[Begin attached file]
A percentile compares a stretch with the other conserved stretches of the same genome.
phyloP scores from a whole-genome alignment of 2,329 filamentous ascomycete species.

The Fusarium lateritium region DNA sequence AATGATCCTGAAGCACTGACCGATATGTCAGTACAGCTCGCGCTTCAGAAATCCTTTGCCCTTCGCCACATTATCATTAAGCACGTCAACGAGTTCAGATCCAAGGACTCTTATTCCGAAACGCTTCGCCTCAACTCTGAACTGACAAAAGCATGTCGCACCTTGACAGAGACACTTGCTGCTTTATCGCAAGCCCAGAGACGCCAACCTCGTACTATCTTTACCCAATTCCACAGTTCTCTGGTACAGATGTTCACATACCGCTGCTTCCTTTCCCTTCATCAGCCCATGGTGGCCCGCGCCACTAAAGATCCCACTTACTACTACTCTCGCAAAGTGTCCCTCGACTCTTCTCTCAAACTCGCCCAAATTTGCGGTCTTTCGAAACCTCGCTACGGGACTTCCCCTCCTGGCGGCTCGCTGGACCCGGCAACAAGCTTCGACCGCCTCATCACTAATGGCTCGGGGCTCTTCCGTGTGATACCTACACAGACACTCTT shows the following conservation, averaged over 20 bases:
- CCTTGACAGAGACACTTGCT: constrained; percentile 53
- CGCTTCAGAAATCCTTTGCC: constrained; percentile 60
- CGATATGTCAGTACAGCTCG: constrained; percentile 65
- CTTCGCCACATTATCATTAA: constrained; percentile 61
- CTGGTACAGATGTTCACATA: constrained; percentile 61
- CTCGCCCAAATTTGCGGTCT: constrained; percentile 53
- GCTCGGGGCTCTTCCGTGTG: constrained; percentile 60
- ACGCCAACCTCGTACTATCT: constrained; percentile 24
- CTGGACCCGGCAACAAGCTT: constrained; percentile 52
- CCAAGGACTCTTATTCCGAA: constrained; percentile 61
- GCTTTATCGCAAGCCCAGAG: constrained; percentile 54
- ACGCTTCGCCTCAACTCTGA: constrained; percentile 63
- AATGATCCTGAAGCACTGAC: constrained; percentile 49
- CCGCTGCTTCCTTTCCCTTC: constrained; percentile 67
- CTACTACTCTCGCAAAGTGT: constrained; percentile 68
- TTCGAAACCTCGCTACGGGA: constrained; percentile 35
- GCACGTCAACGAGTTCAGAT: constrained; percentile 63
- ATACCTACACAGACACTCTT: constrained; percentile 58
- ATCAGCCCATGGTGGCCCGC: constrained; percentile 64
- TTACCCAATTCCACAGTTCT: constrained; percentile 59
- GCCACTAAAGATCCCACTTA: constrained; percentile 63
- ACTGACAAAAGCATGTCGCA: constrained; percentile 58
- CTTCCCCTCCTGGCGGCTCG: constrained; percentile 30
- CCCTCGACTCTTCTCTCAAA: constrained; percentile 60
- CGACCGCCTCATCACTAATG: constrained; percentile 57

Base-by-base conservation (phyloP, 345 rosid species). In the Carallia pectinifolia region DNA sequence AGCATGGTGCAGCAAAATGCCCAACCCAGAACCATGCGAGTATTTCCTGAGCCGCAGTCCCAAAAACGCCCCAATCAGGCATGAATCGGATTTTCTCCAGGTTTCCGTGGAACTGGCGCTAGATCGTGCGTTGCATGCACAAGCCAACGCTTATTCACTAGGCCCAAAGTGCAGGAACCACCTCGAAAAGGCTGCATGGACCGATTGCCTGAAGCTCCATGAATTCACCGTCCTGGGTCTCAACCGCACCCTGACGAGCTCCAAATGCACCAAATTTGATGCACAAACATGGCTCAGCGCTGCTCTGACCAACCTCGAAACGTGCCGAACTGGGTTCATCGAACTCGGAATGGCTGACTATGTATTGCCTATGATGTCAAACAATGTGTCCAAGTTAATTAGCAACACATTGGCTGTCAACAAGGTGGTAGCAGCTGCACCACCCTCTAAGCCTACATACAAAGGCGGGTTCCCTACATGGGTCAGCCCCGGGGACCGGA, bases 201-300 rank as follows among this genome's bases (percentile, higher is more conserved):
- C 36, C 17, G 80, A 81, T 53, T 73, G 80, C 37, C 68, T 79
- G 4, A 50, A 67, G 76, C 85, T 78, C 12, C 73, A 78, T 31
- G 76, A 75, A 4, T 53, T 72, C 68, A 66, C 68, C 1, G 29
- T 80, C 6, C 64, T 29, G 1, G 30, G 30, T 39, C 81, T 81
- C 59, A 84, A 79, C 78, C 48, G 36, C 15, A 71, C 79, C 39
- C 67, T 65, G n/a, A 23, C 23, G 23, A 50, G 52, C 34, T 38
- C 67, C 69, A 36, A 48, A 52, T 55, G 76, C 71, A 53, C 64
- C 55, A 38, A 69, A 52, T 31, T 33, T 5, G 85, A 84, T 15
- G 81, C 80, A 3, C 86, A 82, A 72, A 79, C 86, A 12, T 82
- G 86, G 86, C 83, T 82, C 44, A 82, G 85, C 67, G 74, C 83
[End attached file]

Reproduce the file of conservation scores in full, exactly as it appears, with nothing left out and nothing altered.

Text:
A percentile compares a stretch with the other conserved stretches of the same genome.
phyloP scores from a whole-genome alignment of 2,329 filamentous ascomycete species.

The Fusarium lateritium region DNA sequence AATGATCCTGAAGCACTGACCGATATGTCAGTACAGCTCGCGCTTCAGAAATCCTTTGCCCTTCGCCACATTATCATTAAGCACGTCAACGAGTTCAGATCCAAGGACTCTTATTCCGAAACGCTTCGCCTCAACTCTGAACTGACAAAAGCATGTCGCACCTTGACAGAGACACTTGCTGCTTTATCGCAAGCCCAGAGACGCCAACCTCGTACTATCTTTACCCAATTCCACAGTTCTCTGGTACAGATGTTCACATACCGCTGCTTCCTTTCCCTTCATCAGCCCATGGTGGCCCGCGCCACTAAAGATCCCACTTACTACTACTCTCGCAAAGTGTCCCTCGACTCTTCTCTCAAACTCGCCCAAATTTGCGGTCTTTCGAAACCTCGCTACGGGACTTCCCCTCCTGGCGGCTCGCTGGACCCGGCAACAAGCTTCGACCGCCTCATCACTAATGGCTCGGGGCTCTTCCGTGTGATACCTACACAGACACTCTT shows the following conservation, averaged over 20 bases:
- CCTTGACAGAGACACTTGCT: constrained; percentile 53
- CGCTTCAGAAATCCTTTGCC: constrained; percentile 60
- CGATATGTCAGTACAGCTCG: constrained; percentile 65
- CTTCGCCACATTATCATTAA: constrained; percentile 61
- CTGGTACAGATGTTCACATA: constrained; percentile 61
- CTCGCCCAAATTTGCGGTCT: constrained; percentile 53
- GCTCGGGGCTCTTCCGTGTG: constrained; percentile 60
- ACGCCAACCTCGTACTATCT: constrained; percentile 24
- CTGGACCCGGCAACAAGCTT: constrained; percentile 52
- CCAAGGACTCTTATTCCGAA: constrained; percentile 61
- GCTTTATCGCAAGCCCAGAG: constrained; percentile 54
- ACGCTTCGCCTCAACTCTGA: constrained; percentile 63
- AATGATCCTGAAGCACTGAC: constrained; percentile 49
- CCGCTGCTTCCTTTCCCTTC: constrained; percentile 67
- CTACTACTCTCGCAAAGTGT: constrained; percentile 68
- TTCGAAACCTCGCTACGGGA: constrained; percentile 35
- GCACGTCAACGAGTTCAGAT: constrained; percentile 63
- ATACCTACACAGACACTCTT: constrained; percentile 58
- ATCAGCCCATGGTGGCCCGC: constrained; percentile 64
- TTACCCAATTCCACAGTTCT: constrained; percentile 59
- GCCACTAAAGATCCCACTTA: constrained; percentile 63
- ACTGACAAAAGCATGTCGCA: constrained; percentile 58
- CTTCCCCTCCTGGCGGCTCG: constrained; percentile 30
- CCCTCGACTCTTCTCTCAAA: constrained; percentile 60
- CGACCGCCTCATCACTAATG: constrained; percentile 57

Base-by-base conservation (phyloP, 345 rosid species). In the Carallia pectinifolia region DNA sequence AGCATGGTGCAGCAAAATGCCCAACCCAGAACCATGCGAGTATTTCCTGAGCCGCAGTCCCAAAAACGCCCCAATCAGGCATGAATCGGATTTTCTCCAGGTTTCCGTGGAACTGGCGCTAGATCGTGCGTTGCATGCACAAGCCAACGCTTATTCACTAGGCCCAAAGTGCAGGAACCACCTCGAAAAGGCTGCATGGACCGATTGCCTGAAGCTCCATGAATTCACCGTCCTGGGTCTCAACCGCACCCTGACGAGCTCCAAATGCACCAAATTTGATGCACAAACATGGCTCAGCGCTGCTCTGACCAACCTCGAAACGTGCCGAACTGGGTTCATCGAACTCGGAATGGCTGACTATGTATTGCCTATGATGTCAAACAATGTGTCCAAGTTAATTAGCAACACATTGGCTGTCAACAAGGTGGTAGCAGCTGCACCACCCTCTAAGCCTACATACAAAGGCGGGTTCCCTACATGGGTCAGCCCCGGGGACCGGA, bases 201-300 rank as follows among this genome's bases (percentile, higher is more conserved):
- C 36, C 17, G 80, A 81, T 53, T 73, G 80, C 37, C 68, T 79
- G 4, A 50, A 67, G 76, C 85, T 78, C 12, C 73, A 78, T 31
- G 76, A 75, A 4, T 53, T 72, C 68, A 66, C 68, C 1, G 29
- T 80, C 6, C 64, T 29, G 1, G 30, G 30, T 39, C 81, T 81
- C 59, A 84, A 79, C 78, C 48, G 36, C 15, A 71, C 79, C 39
- C 67, T 65, G n/a, A 23, C 23, G 23, A 50, G 52, C 34, T 38
- C 67, C 69, A 36, A 48, A 52, T 55, G 76, C 71, A 53, C 64
- C 55, A 38, A 69, A 52, T 31, T 33, T 5, G 85, A 84, T 15
- G 81, C 80, A 3, C 86, A 82, A 72, A 79, C 86, A 12, T 82
- G 86, G 86, C 83, T 82, C 44, A 82, G 85, C 67, G 74, C 83